What HealthCare.gov Can Teach Us About Open Source and Democracy (Industry Perspective)

The highly publicized journey of HealthCare.gov has major implications for the relationship between open source standards and government technology.

by James Falkner / June 2, 2014

Whatever your political opinions on the new health-care bill are, I think we can all agree that the success of the bill depended on HealthCare.gov. The Affordable Care Act required enrollments, and enrollments depended on the various enrollment methods — by phone, by paper application, and, of course, via the website. The HealthCare.gov’s failure at launch — threatening to scuttle the entire structure of the new health-care system with it — is now infamous. But perhaps equally as astonishing as its dramatic failure at opening is its subsequent turnaround. HealthCare.gov has righted itself in impressive fashion over the last six months, and this highly publicized journey has major implications for the relationship between open source standards and government technology in particular.

The news about the HealthCare.gov site wasn’t always bad. When the front-end code for the website was released as a prelaunch, it was lauded as a new chapter in government technology. That part of the website was designed to be open source from the beginning, and its front-end code was up on GitHub months before the official October launch of the website. The process was heralded as a major achievement. It was a symbol of a government comfortable with and willing to embrace technology, a government where the President presented the tech demo for HealthCare.gov himself a few years ago to underscore the fact that the government was now that tech-savvy.
So what went wrong? 
While the front-end code that went up on GitHub was open source and available through the repository (except for a short period after the October launch when it briefly disappeared), the back-end code was not public. And it was the back-end code that ended up being the breaking point for (and the root cause of) the website’s faults.
Steven Brill’s article for Time outlines the events beginning with the disastrous October HealthCare.gov launch and delves into a detailed exposé on the team that saved the website eight weeks after launch. The hidden high drama of HealthCare.gov comes together in his piece -- there's a government shutdown, proverbial war rooms, server outages, a looming deadline, and a crack team of dedicated tech industry professionals in the middle of it all. Since the code has been fixed, HealthCare.gov has been functioning mostly without error, and people have been signing up for different health-care plans. The White House has even made more of the source code freely available through GitHub.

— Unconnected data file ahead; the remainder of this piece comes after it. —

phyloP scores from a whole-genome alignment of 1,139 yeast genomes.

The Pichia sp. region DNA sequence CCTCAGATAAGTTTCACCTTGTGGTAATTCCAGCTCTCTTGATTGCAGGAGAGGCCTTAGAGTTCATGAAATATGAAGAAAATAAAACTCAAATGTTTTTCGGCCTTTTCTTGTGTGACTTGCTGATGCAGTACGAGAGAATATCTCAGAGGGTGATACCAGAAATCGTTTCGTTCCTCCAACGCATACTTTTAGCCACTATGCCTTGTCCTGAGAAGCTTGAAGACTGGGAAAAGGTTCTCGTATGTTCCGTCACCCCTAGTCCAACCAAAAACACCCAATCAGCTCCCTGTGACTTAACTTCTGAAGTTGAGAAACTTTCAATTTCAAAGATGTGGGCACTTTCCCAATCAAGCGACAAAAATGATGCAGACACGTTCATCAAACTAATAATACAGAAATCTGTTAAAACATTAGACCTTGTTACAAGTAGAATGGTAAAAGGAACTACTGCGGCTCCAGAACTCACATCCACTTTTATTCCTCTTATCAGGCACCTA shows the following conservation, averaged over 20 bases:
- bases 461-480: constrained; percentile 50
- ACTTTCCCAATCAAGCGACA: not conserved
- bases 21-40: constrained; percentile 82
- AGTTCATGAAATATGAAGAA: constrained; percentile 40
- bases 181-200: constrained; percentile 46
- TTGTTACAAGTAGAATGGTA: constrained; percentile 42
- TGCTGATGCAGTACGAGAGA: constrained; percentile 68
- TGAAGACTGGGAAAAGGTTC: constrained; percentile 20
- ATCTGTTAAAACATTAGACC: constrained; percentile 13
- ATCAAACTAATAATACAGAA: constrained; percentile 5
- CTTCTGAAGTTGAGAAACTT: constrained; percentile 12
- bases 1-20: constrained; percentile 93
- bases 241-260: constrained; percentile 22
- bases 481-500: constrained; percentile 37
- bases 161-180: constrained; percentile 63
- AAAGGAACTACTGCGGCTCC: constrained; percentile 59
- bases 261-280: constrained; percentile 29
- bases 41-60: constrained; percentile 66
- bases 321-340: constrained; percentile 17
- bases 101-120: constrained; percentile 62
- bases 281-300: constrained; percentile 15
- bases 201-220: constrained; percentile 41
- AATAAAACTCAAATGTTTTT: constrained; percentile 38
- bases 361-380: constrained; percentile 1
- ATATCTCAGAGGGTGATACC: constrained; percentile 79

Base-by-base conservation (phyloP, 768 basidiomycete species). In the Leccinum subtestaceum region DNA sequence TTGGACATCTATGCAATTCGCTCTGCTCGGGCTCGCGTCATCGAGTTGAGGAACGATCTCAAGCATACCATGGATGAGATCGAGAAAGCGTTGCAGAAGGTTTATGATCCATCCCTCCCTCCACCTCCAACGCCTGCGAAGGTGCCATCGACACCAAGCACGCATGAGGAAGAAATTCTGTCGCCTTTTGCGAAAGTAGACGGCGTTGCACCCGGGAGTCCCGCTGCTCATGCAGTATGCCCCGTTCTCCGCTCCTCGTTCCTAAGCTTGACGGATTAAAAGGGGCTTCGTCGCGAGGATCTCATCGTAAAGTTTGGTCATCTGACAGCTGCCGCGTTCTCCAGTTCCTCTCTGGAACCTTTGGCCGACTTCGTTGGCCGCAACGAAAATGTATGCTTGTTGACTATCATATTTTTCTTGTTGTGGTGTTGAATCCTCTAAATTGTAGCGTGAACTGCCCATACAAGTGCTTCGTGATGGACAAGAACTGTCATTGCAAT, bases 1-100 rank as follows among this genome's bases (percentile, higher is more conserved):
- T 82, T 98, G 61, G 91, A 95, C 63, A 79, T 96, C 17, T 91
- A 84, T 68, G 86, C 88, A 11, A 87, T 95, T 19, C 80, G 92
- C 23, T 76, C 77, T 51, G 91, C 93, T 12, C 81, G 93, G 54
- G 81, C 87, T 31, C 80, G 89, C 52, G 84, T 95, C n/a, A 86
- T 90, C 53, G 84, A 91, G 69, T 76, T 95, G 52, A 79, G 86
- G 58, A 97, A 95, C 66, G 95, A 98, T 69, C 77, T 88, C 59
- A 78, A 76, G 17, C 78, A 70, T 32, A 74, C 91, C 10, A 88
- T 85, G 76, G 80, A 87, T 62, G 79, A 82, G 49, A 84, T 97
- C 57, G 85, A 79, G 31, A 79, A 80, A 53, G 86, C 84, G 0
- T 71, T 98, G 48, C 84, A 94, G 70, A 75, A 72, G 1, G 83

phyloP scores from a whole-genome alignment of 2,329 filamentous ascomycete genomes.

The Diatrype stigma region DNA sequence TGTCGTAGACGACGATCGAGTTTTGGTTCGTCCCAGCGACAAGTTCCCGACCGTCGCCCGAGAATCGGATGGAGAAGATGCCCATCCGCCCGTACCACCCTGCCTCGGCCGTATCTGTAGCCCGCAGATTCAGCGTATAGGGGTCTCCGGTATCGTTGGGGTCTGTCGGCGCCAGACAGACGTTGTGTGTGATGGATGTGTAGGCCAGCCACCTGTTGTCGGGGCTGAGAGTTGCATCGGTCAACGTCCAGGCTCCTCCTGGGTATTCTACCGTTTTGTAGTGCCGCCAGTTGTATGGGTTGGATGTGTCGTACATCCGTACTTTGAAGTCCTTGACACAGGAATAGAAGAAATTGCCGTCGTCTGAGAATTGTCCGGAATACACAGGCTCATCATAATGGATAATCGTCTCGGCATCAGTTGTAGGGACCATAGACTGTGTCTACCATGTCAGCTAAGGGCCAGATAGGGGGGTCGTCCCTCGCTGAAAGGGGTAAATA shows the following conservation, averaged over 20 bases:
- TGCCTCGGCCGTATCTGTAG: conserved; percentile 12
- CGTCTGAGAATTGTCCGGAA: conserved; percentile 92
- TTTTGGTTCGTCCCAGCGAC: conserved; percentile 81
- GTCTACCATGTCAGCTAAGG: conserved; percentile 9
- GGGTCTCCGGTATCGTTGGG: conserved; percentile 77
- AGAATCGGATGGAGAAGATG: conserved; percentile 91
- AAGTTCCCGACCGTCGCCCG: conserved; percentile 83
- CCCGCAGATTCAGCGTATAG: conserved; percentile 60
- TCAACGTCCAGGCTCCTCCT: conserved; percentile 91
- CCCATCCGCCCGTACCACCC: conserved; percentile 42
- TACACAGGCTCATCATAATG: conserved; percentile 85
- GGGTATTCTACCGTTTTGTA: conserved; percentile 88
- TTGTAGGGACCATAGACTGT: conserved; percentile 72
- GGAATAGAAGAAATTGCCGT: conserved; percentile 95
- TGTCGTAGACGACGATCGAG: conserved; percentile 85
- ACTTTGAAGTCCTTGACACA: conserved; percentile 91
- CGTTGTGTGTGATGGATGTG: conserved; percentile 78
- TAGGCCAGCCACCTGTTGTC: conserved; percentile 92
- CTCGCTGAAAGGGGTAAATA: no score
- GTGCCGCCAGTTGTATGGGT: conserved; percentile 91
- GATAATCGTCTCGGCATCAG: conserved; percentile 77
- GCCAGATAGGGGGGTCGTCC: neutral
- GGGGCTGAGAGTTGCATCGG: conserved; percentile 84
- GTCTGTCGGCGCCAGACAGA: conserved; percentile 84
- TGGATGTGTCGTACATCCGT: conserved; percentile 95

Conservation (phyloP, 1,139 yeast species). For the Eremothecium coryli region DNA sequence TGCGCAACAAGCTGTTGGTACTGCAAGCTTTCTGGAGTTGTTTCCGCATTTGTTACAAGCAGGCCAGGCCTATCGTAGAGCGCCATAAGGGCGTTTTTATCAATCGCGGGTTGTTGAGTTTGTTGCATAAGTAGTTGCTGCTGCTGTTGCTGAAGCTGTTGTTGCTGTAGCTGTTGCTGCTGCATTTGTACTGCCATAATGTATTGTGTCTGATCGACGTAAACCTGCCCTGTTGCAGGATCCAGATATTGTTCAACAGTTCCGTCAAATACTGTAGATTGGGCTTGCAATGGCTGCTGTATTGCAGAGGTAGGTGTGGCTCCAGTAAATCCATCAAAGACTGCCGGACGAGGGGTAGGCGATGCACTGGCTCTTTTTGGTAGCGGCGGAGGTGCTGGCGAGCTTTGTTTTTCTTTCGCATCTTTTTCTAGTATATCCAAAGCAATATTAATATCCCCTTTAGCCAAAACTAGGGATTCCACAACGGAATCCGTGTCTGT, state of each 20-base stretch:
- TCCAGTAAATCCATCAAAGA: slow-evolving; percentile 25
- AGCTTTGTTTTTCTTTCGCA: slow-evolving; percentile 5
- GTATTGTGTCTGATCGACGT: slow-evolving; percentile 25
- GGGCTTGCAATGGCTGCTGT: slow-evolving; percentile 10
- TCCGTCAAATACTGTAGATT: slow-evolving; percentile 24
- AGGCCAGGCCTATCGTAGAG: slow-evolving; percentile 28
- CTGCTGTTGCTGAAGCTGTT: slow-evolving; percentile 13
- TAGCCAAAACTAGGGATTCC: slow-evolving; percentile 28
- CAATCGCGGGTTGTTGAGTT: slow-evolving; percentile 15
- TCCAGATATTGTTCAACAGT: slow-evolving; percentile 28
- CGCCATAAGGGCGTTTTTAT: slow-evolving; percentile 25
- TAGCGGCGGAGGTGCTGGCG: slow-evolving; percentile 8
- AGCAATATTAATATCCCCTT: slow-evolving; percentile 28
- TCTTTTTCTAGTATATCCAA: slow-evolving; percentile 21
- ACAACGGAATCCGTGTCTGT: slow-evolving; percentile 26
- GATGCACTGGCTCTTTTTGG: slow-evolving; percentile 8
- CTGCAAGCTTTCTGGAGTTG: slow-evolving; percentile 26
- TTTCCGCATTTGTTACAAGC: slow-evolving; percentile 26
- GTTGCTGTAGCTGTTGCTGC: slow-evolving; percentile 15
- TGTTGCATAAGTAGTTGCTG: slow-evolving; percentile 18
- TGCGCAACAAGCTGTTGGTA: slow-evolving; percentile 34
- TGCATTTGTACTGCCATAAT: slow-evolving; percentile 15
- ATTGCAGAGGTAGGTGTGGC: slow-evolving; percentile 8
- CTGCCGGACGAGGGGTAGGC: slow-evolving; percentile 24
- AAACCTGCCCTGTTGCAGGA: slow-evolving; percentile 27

The most important lesson of HealthCare.gov may be that the experts should be left to do their jobs and that the government should adhere more closely to tech industry standards for launching websites. The problems with HealthCare.gov would never have happened — at least not at the scale that they happened — if the back-end code had been shipped in increments to ever-widening concentric circles of users, if shipping and debugging had been handled simultaneously, and if the source code had been open sourced from the very beginning. All of this would have exposed potential errors to smaller groups before they went live nationally.
Open sourcing all of the code earlier would have eased many of the launch day headaches for sure. However, the lesson for the government — and for all governments possibly — may go further than that. When the front-end code was released, it was lauded as not only a sign of a more tech-savvy government but also as a fulfillment of basic tenets that are at the core of the United States government and, to some extent, democracy in general. Developers know — and more people are starting to accept — that code is speech, and, like speech, it should be free. Even if sharing code didn’t have practical advantages, keeping the code for a website created for the public good proprietary does not make sense. 
Because the code was created for the public good (and in the public’s interest) the government is taking the right steps towards making open source a part of its website development policies. This step should be standardized not only because it makes the government more transparent and effective, but also because open source is another means to engage citizens in the work of government. Whether each of us considers ourselves to be political or not, having source code like this available invites developers to use their skills for the public good, doing something they might have done anyway. Open source should be something all democratic governments consider — as a form of democracy in action if nothing else. If democracy is about a government of the people, then open source lets the people take part in the government again.

James Falkner is the community manager at Liferay, an enterprise open source portal and collaboration software company.

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